Boastful Berlusconi buys off party rebels

Boastful Berlusconi buys off party rebels


According to newspaper La Repubblica, as the meeting was about to break up, Italy’s prime minister, who recently admitted he was “no saint”, asked his followers: “Have you heard the latest one about La D’Addario?” Egged on by their denials, he is reported to have added: “She says Berlusconi may not, in fact, be a saint. But he fucks like a god!”
As millions of Italians on Saturday packed for their holidays and prepared to forget politics till the autumn, their endlessly controversial leader never looked less like resigning. He could, of course, fall to new revelations.

But if a 72-year-old married grandfather can get away with refusing to explain his relationship with a girl of 18 and then survive the dissemination of a recording in which he purportedly discusses orgasms and masturbation while in bed with a prostitute, it may be wondered what could possibly bring him down.

On Thursday, Italians were given a dramatic reminder that the investigation that brought to light their prime minister’s relationship with D’Addario and other “escorts” was not directed at possible wrongdoing on the right but the left. Police in Bari raided the offices of five opposition parties. They were armed with warrants issued by prosecutors looking into suspected illegal party funding over a period from 2005 to the present. Bari is the capital of Apulia, a region governed by Nichi Vendola, one of the left’s few charismatic figures.

The suspicion is that politicians in his administration steered health service contracts to suppliers in exchange for kickbacks to their parties’ coffers.

Among the prosecutors is one attached to the organised crime department — indicating the possible involvement of Apulia’s mafia. Vendola has denied wrongdoing and no charges have been laid.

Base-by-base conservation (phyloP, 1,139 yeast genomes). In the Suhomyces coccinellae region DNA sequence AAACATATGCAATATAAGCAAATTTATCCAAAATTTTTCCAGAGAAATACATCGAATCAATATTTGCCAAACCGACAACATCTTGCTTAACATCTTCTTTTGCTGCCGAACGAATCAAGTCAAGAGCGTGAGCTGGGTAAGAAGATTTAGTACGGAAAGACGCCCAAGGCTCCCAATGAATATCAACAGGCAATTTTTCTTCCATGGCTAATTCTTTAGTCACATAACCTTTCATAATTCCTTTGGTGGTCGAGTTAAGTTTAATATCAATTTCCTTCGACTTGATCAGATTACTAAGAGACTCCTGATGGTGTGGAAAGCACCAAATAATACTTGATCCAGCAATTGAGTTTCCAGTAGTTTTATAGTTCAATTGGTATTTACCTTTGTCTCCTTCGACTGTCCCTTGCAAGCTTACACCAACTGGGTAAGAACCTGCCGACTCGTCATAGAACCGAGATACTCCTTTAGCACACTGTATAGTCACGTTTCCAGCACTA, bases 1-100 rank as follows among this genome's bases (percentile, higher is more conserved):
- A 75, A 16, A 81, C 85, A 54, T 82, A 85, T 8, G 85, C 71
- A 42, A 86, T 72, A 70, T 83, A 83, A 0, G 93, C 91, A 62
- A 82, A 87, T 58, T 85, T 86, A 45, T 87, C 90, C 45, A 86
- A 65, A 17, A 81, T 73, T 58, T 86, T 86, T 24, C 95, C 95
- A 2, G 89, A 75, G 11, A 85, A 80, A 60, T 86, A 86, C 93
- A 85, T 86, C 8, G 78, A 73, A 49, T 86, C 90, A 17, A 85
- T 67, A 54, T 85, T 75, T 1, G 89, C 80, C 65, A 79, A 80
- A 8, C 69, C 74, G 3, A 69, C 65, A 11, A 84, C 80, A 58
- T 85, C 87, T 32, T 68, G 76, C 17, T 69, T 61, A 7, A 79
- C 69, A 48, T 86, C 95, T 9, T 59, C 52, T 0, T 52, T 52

Apulia was not the only part of the south on Berlusconi’s mind last week, as he sought to put down a rebellion in his party. His Freedom People movement is allied to two regional groups: the Northern League and a smaller group, the MPA, which seeks broader self-government for Sicily.

Exasperated by what he saw as the prime minister’s repeated concessions to the League, a junior minister, Gianfranco Miccichè, threatened to lead a group of fellow rebels out of the Freedom People and link up with the MPA.

The aim was to create a new “Party of the South” that would enjoy the same leverage as the League, on which the government relies for its majority.

By Saturday, Berlusconi had neutralised the threat — by throwing money at the Mezzogiorno.

He promised to unblock some €4bn of development funds for Sicily, start talks on extra financing for other southern regions, and create a new government agency and public bank for the Mezzogiorno.

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